Via CIDRAP, a June 23 report by Robert Roos: Experts call for better clinical research on MERS. Excerpt:
A trio of clinical virology experts today called for systematic monitoring of MERS-CoV patients to help answer the many questions about it, especially the problem of how to treat it.
Also today, Saudi Arabia reported another new case, which, along with a case reported yesterday, raised the country's MERS-CoV (Middle East respiratory syndrome coronavirus) count to 708 cases, including 291 deaths.
Clinical research needed
In a commentary in Lancet Infectious Diseases, the three experts noted that many questions about MERS-CoV remain to be answered, including sites of infection, pathogen dynamics, innate and adaptive immune responses, and host genetic factors.
The article was written by Frederick G. Hayden, MD, of the University of Virginia Health System in Charlottesville; Jeremy Farrar, MBBS, DPhil, of the Oxford University Clinical Research Unit in Ho Chi Minh City, Vietnam; and J. S. Malik Peiris, MBBS, DPhil, of the University of Hong Kong's School of Public Health.
They wrote that only a handful of patients so far have had "systematic virological and biomarker sampling," while appropriate antiviral and immunomodulatory treatment remains uncertain because of a lack of good evidence. With no specific treatment, supportive care is the still the mainstay for MERS patients.
For now, the best evidence on treatment supports the use of plasma from recovering patients or other preparations that contain neutralizing antibodies, the three experts said. There are some obstacles to the use of convalescent plasma, they add, but human monoclonal antibodies or immune globulin from genetically modified cows might offer other options.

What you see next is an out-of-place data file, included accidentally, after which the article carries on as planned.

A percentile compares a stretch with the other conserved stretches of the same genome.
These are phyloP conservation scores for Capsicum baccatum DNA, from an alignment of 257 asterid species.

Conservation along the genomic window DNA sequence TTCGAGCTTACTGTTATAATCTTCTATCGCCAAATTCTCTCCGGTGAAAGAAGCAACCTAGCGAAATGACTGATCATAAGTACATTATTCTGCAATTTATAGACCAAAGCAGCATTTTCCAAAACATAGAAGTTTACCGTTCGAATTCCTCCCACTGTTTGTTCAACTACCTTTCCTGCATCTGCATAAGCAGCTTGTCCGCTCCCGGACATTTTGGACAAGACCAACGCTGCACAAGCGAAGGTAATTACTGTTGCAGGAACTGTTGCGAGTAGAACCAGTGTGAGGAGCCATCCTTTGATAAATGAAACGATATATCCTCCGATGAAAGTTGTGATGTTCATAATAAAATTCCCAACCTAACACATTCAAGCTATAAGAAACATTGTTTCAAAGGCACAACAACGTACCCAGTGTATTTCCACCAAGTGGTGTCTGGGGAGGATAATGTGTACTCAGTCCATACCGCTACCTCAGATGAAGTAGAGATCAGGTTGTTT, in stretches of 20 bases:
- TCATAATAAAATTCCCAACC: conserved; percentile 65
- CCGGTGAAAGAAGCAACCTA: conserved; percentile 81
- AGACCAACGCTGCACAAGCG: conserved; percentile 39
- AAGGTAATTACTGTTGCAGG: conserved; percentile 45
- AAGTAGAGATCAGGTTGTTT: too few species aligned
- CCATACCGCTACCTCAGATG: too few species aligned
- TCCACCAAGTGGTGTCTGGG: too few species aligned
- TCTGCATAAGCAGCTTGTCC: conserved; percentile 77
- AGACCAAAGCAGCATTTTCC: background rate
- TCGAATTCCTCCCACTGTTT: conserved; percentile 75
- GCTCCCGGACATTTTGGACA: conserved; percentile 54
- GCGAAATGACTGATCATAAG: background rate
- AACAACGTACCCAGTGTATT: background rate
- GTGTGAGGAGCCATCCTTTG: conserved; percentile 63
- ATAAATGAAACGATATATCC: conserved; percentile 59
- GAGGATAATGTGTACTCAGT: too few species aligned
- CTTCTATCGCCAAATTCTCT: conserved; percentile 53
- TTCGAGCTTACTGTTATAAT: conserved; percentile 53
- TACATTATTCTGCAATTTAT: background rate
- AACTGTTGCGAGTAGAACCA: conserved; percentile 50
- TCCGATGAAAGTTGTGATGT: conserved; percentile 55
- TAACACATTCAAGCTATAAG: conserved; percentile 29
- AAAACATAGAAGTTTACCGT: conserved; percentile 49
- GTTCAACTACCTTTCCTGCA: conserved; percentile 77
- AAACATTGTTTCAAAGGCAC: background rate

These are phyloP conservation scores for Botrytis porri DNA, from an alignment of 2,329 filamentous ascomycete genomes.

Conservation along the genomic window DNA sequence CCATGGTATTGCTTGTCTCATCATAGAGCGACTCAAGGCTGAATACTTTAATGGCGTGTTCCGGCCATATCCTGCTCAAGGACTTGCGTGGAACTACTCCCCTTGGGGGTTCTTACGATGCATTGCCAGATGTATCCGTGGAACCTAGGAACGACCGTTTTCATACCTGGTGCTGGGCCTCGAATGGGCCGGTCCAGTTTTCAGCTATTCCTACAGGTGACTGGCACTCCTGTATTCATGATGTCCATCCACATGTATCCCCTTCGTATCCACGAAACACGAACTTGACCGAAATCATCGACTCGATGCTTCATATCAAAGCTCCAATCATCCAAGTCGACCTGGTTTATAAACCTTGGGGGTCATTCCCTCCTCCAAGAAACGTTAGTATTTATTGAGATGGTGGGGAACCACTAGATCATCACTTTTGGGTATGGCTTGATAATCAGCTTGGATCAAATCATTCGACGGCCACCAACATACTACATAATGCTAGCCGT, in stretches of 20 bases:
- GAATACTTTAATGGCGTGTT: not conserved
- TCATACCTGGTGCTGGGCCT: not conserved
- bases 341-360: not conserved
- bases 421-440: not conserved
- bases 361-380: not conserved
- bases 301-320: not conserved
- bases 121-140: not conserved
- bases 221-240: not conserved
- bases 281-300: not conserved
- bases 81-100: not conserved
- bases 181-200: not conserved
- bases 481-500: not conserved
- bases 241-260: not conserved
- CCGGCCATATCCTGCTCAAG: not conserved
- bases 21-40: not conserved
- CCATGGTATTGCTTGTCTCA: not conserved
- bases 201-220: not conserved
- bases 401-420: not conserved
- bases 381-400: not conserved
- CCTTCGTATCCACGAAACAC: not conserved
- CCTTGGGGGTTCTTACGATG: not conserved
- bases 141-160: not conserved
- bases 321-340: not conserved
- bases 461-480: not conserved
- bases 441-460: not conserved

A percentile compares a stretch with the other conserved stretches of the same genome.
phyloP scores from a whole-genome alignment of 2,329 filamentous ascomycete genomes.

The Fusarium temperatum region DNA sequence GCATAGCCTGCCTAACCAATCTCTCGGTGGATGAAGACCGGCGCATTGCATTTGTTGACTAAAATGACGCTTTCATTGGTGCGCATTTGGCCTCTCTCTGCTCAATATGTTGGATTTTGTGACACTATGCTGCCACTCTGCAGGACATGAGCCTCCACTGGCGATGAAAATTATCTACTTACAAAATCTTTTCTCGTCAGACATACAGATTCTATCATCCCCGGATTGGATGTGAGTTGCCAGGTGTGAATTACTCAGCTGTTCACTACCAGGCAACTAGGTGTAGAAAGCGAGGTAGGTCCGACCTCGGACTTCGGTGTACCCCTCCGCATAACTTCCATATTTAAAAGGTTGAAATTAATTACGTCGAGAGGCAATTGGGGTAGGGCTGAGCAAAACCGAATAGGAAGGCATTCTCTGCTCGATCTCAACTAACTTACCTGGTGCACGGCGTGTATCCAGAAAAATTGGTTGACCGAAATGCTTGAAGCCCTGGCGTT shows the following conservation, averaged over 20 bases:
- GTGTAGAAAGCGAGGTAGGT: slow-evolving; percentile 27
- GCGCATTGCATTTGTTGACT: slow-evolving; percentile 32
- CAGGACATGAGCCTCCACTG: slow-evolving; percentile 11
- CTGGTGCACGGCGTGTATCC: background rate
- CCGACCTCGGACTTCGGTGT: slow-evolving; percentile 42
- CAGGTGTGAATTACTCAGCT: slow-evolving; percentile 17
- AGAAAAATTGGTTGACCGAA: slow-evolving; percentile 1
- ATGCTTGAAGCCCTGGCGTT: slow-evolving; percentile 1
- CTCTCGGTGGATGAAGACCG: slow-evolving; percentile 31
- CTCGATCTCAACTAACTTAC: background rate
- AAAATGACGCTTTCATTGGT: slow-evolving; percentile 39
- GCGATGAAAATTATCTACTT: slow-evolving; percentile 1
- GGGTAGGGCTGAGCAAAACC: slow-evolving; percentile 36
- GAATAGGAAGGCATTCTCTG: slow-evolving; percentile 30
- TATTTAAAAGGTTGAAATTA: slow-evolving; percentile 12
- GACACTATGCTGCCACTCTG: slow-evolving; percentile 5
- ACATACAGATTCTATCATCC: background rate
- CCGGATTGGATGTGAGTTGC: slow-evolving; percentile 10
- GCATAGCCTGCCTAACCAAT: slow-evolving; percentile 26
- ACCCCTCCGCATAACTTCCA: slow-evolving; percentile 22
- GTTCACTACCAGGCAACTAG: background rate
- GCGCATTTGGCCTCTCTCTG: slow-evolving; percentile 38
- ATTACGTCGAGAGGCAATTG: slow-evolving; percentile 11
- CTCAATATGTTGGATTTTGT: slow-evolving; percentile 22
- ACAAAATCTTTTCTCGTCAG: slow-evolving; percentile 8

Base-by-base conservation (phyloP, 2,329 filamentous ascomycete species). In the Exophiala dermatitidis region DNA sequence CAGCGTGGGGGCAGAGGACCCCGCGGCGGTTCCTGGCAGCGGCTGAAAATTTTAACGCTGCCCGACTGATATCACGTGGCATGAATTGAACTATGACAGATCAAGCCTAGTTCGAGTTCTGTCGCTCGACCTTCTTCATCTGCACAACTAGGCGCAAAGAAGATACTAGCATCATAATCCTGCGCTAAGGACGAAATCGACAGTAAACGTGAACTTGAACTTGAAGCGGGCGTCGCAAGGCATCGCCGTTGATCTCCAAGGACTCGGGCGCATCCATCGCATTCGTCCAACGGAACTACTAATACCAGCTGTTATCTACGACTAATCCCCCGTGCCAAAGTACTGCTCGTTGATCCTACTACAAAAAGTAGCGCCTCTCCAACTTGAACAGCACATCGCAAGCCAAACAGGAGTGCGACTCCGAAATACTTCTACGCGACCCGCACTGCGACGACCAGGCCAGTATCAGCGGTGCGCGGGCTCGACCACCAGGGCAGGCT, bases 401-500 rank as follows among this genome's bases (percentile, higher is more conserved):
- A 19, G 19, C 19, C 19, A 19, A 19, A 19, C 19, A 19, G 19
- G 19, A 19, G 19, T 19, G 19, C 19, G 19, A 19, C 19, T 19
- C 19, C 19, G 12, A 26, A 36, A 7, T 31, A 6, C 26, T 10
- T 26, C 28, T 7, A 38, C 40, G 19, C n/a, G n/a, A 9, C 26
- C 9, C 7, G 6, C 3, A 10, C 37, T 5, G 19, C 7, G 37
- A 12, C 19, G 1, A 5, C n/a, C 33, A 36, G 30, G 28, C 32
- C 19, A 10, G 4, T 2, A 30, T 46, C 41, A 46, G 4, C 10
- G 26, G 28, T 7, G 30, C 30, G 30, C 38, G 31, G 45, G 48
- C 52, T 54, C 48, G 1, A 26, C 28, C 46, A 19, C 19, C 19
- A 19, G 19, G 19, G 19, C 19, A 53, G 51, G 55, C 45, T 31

Could camel antibodies help?
They also raise the possibility of using antibodies from camels, which are known MERS-CoV hosts: "The high seroprevalence of high-titre neutralizing antibody to MERS-CoV or a closely related virus in dromedary camels in the [Middle East] region raises the possibility of using camel sera or engineered single domain camel antibodies for therapy."
Any treatment regimen that is tried should include a careful, protocol-based assessment of safety and effectiveness, the three experts write. They note that in the wake of the 2009 influenza pandemic, a global federation of academic clinical research networks called the International Severe Acute Respiratory and Emerging Infection Consortium (ISARIC) was established.
But so far no MERS patients have been enrolled in treatment protocols that include systematic monitoring through ISARIC or any other organization, they add. "Consequently, we are not learning what might benefit or harm such patients."
They go on to say that clinicians and public health officials in the Middle East, especially Saudi Arabia, are "uniquely positioned" to conduct such studies. With support from partners like ISARIC and the World Health Organization, those groups have "both the opportunity and the responsibility" to do so.
"Thus far, MERS-CoV is yet another emerging infection threat for which the clinical research response has been too slow and uncoordinated," and new investigative frameworks are urgently needed, the experts conclude.